By Zhou Renjie, People’s Daily
Internet-based means are more and more frequently used by deputies to people’s congresses and members of committees of the Chinese People’s Political Consultative Conference (CPPCC), China’s legislative and political advisory bodies.
The country’s local “two sessions”, the annual meetings of lawmakers and political advisors at various levels, recently kicked off across the country, bringing to the spotlight all kinds of applications of digital technologies that have brought new experiences and created new platforms for deputies to local people’s congresses and members of the CPPCC local committees in fulfilling their duties.
Thanks to an upgraded digital proposal system, Shanghai’s municipal-level political advisors are able to get timely and accurate information about various industries and departments conveniently via a data-based digital platform.
In east China’s Zhejiang province, provincial-level lawmakers can now learn about the status of their proposals and suggestions in real time through an office automation app; and members of the CPPCC Zhejiang provincial committee are able to obtain information about government affairs, track the handling of proposals in real time, and later get feedback on their work on an online platform.
The vigorous development of digital technologies in recent years has speeded up the informatization of local “two sessions”.
In the past, people can only reach deputies to local people’s congresses via phone call or at local legislators’ liaison stations. Now in Xihu district, Hangzhou city, Zhejiang province, residents can chat with local legislators online via mobile phones.
Thirty-four members of the Hunan provincial committee of the CPPCC from Hong Kong and Macao, who couldn’t attend this year’s session due to the COVID-19 pandemic, expressed their opinions about helping Hunan integrate into the construction of the Guangdong-Hong Kong-Macao Greater Bay Area online.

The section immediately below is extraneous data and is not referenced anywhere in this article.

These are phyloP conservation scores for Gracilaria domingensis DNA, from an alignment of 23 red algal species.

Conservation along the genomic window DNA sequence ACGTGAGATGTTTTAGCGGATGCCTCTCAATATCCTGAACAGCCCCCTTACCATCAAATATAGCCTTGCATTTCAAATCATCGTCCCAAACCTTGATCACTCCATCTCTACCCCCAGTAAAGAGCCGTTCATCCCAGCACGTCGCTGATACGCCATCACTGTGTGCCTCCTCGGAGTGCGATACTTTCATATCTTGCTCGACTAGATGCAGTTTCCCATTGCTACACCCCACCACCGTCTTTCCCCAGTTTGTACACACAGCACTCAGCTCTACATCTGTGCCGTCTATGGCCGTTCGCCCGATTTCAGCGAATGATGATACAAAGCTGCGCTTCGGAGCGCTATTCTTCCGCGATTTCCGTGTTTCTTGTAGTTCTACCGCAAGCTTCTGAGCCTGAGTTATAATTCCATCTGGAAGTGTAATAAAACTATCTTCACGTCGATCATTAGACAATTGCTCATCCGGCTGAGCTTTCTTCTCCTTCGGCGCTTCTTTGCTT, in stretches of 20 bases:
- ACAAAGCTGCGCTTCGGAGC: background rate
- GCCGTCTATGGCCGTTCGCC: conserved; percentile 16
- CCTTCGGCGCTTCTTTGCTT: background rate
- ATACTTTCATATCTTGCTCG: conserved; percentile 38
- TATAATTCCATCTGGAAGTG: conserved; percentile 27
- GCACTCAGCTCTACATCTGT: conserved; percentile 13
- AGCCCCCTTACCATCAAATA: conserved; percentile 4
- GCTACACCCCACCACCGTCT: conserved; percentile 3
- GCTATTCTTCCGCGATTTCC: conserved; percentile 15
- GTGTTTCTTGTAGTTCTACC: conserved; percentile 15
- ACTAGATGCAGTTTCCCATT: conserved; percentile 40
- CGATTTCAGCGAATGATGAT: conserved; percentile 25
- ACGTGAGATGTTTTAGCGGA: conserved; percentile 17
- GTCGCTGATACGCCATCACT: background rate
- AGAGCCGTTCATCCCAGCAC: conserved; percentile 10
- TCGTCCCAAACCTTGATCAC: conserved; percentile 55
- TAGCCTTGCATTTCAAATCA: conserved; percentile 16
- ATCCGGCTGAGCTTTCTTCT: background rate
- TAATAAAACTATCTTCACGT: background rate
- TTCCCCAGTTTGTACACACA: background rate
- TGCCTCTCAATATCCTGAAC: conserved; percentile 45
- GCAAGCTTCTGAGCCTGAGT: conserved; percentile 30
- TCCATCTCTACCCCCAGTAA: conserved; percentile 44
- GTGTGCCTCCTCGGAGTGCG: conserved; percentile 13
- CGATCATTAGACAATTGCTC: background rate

From digital proposals to deliberation of state affairs online and remote consultation, it is evident that fulfilling duties via online means becomes increasingly prevalent among China’s lawmakers and political advisors.
Digital and information technologies help lawmakers and political advisors better fulfill their duties in accordance with the law and can comprehensively improve their competence.
Topics concerning people’s wellbeing attract the most attention from deputies to people’s congresses and CPPCC members during this year’s local “two sessions”, whether online or offline. The people’s congress of Shapingba district in southwest China’s Chongqing municipality has leveraged both online and offline means and used mini-programs to expand channels for seeking legislation advice from the public.
Yang Zhaoxia, a member of the Beijing municipal committee of the CPPCC, considers good ideas from the people the “golden key” to her execution of duties. Her proposals for transforming manhole covers on sidewalks which can easily cause pedestrians to sprain their ankles and disposing abandoned bikes are both based on the suggestions from the people.
As new technologies and old traditions converge on discussions about people’s concerns, difficulties and urgent needs, China’s people-centered development philosophy is passed on by digital technologies and practiced through concrete endeavors.
Digital technologies have been brought into full play by China’s lawmakers and political advisors in maintaining close ties with the people, listening to their voices and responding to their expectations.
East China’s Shandong province launched a campaign to encourage residents from all walks of life to make suggestions for the provincial government’s work under 22 topics, including employment and entrepreneurship, education, and health. Media outlets of southwest China’s Guizhou province have invited netizens to interact with deputies to people’s congresses and CPPCC members online.
It’s believed in China that making the most of the Internet for the expression of people’s views, ideas, worries and concerns and promoting communication between the people and lawmakers and political advisors through both online and offline democratic channels so that work benefiting the people can actually proceed and yield fruits is a major task of democratic construction.
The efforts of various regions across China to leverage Internet-based means to seek people’s advice during the local “two sessions” are the epitome of China’s socialist democracy that covers all aspects of the democratic process and all sectors of society—a true democracy that works.
China’s socialist democracy with Chinese characteristics is marching toward a brighter future as the country continuously increases its lawmakers’ and political advisors’ competence and the efficiency in their execution of duties via online means, integrates new technologies and models into democratic and scientific decision-making, smoothens the channels for the people to express their ideas, and forms a synergy for improving people’s well-being.